Check Out What One Family Did With the FHA 203k Renovation Loan

Key Takeaways:

  • FHA 203k loans require lower down payments than Traditional
  • A lower down payment frees up money for other uses
  • Two-Step Strategy – refinancing an FHA 203k loan into a Traditional Conventional mortgage

John and Lauren DeSantis recently finished renovations on their new home and they love it. They found a house that had potential, but needed some TLC.

“I just knew it had some good bones,” Lauren said. “I could just see the vision, I could see what I wanted to change.”

After meeting with them, we felt they were perfect candidates for a renovation loan. We met with them for preapproval strategy discussions. Neither had ever heard about FHA 203k lending before, which made them skeptical at first. After considering loan options, they saw the benefit of FHA 203K financing over a Traditional Conventional loan. The latter would have completely wiped out their savings, leaving little money to make the renovations they wanted. So while they were preapproved for both lending options, they chose the renovation strategy.

Using the FHA 203k loan, they paid 3.5% down payment for the house. And because renovation costs are included in the loan (vs. out of pocket), they didn’t have to fall into heavy consumer debt to make their dream home. And they didn’t deplete their savings.

“That made this house even more appealing because we knew we were going to have to be renovating,” John said. “The idea that we could actually do that right off the bat was a selling point for us for this house.”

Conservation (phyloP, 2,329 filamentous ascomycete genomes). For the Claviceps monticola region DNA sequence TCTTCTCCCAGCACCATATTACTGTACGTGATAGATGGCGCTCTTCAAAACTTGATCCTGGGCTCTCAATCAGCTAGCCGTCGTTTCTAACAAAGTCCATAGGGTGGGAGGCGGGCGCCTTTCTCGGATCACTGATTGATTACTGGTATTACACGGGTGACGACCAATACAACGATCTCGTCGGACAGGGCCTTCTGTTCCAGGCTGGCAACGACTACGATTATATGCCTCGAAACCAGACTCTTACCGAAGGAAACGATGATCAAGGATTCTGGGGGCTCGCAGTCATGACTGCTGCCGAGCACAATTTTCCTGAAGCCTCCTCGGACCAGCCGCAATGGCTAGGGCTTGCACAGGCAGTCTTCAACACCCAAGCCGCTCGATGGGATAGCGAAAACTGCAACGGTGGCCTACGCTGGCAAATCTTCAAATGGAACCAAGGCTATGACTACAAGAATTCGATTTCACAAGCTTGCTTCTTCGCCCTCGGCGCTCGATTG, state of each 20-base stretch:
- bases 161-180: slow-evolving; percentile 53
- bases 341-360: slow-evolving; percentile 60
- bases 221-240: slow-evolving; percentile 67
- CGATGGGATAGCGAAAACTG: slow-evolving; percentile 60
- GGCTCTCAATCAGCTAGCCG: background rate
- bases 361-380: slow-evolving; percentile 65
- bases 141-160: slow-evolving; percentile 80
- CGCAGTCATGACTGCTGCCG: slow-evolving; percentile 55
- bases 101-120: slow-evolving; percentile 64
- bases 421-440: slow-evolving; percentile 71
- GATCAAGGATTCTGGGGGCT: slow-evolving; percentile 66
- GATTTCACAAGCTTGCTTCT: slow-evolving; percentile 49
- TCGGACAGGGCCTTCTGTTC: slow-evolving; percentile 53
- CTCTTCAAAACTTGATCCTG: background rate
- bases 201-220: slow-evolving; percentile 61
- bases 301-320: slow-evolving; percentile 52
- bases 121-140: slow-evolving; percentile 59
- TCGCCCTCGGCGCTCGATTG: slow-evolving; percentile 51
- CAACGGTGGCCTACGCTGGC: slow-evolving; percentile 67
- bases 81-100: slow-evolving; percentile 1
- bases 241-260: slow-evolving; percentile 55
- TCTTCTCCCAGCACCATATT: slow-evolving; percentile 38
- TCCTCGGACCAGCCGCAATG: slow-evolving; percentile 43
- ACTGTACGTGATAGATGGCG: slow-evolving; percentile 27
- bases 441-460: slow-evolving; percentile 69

The renovations included:

  • Bathroom
  • Kitchen
  • Floors throughout the home
  • Entire family room
  • Fresh coats of paint
  • Added air-conditioning
  • Replaced the furnace
  • Changed all outlets

Using FHA 203k financing to make the home renovations also freed up plenty of money to use after closing, allowing John and Lauren to upgrade landscaping. They put a lot of work into their entire yard, including tree removal, which they wouldn’t have been able to do had they not used renovation lending.

Watch the video to see how the home turned out!

The Two-Step Strategy

In the case of the DeSantis house, we employed what I call a Two-Step Strategy. The first step is using the FHA 203k loan to make the initial purchase and finance the renovations. It’s an extremely valuable financing tool for many reasons, including:

  • The down payment is lower than a Conventional loan
  • It permits renovations to be financed
  • It considers the value of the property subject to completion of the renovations

However, with lower down payments comes additional payment obligations. Mortgage Insurance Premiums (MIP = FHA financing) and/or Private Mortgage Insurance (PMI = Conventional financing) are added. This factor is associated with increased monthly payments…and most times, only near term.

Once the renovations are complete, the home is reappraised at a value higher than what they originally paid. The instant equity was enough to cover the difference in what they originally paid when purchasing the home, and allowed us to take the second step and refinance their mortgage into a Conventional loan.

Because traditional financing has lower rates than renovation financing, using this strategy is sensible. Additionally, with Conventional financing, PMI recognizes the amount of equity in the cost factor.

As a result, two things happen:

  1. They enjoy a lower interest rate
  2. The PMI is lower. Typically, PMI is less than MIP with several factors determining this outcome. And unlike MIP, Conventional loans permit removal of PMI at 78-80% loan-to-value, or 20-22% equity.

The Two-Step Process depends on each buyer’s unique case, but it is a very cool addition to my toolbox. Drop me a line if you have any questions about it.

Until next time!